Background and objectives: In July of 2003, the Accreditation Council for Graduate Medical Education (ACGME) adopted requirements limiting the duty hours of resident physicians. The impact of these restrictions on education and patient care activities is not clear. The purpose of this study is to examine the perception of graduates of family medicine residency programs immediately prior to and following implementation of duty hours regarding preparedness to practice and board certification status, as well as current patient care activities.
Methods: Surveys of graduates of family medicine residency programs in South Carolina were conducted. Preparation for practice and professional activities of program graduates prior to (1999--2003) and following (2005--2009) implementation of duty hours were compared.
Results: Response rates were 54.4% and 53.1%, respectively. No significant differences by survey years in the average age, gender, or race was noted. Recent graduates felt as well prepared for practice in most curricular areas except surgery (OR=0.50 [0.27, 0.91]) and performed similar procedures with the following exceptions: central line placement (OR=0.32 [0.11, 0.95]), flexible sigmoidoscopy (OR=0.12 [0.02, 0.80]), ICU care (OR=0.39 [0.22, 0.70]), and ventilator management (OR=0.54 [0.29, 0.99]). Higher proportion of recent graduates do not take after hours call (22.3% versus 8.6%). Similarly, fewer recent graduates care for patients in nursing homes (22.0% versus 44.9%) and hospitals (46.2% versus 68.0%).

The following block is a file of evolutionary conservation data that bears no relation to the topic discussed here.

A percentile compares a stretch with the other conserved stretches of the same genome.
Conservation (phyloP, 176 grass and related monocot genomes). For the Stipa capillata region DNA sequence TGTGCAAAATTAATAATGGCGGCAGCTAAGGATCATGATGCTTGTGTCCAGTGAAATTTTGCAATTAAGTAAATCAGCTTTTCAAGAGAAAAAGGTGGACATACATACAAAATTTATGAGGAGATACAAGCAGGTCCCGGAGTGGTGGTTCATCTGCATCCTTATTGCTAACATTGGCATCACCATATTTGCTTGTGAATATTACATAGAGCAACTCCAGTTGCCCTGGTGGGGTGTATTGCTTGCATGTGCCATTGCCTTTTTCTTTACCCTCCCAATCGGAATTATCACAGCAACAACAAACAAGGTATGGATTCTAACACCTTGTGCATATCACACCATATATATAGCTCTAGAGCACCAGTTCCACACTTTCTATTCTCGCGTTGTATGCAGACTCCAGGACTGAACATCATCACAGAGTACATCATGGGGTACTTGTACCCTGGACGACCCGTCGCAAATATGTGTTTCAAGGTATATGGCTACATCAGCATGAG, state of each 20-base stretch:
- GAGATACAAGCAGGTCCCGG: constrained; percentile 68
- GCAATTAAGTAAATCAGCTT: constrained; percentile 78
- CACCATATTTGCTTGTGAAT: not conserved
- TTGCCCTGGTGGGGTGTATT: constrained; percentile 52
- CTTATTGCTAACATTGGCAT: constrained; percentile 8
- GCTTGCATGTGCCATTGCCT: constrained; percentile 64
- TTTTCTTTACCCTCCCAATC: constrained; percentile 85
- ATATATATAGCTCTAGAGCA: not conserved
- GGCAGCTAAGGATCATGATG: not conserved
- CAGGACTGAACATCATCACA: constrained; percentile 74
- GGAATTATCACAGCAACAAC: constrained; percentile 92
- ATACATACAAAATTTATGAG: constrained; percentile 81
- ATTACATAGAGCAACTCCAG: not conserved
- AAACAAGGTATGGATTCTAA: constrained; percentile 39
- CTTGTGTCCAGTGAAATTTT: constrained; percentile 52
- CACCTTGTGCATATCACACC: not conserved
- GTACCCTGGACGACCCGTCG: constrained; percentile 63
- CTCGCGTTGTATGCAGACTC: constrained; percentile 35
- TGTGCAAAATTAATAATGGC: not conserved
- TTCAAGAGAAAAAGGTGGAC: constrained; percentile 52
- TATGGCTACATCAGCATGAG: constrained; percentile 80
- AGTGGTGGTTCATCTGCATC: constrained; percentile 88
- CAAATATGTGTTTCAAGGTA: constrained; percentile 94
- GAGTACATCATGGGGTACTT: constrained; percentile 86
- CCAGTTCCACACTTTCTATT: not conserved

Conclusions: Implementation of resident duty hours appears to have little overall association with self-reported preparedness for practice. An association was noted in the patient care services and procedures performed.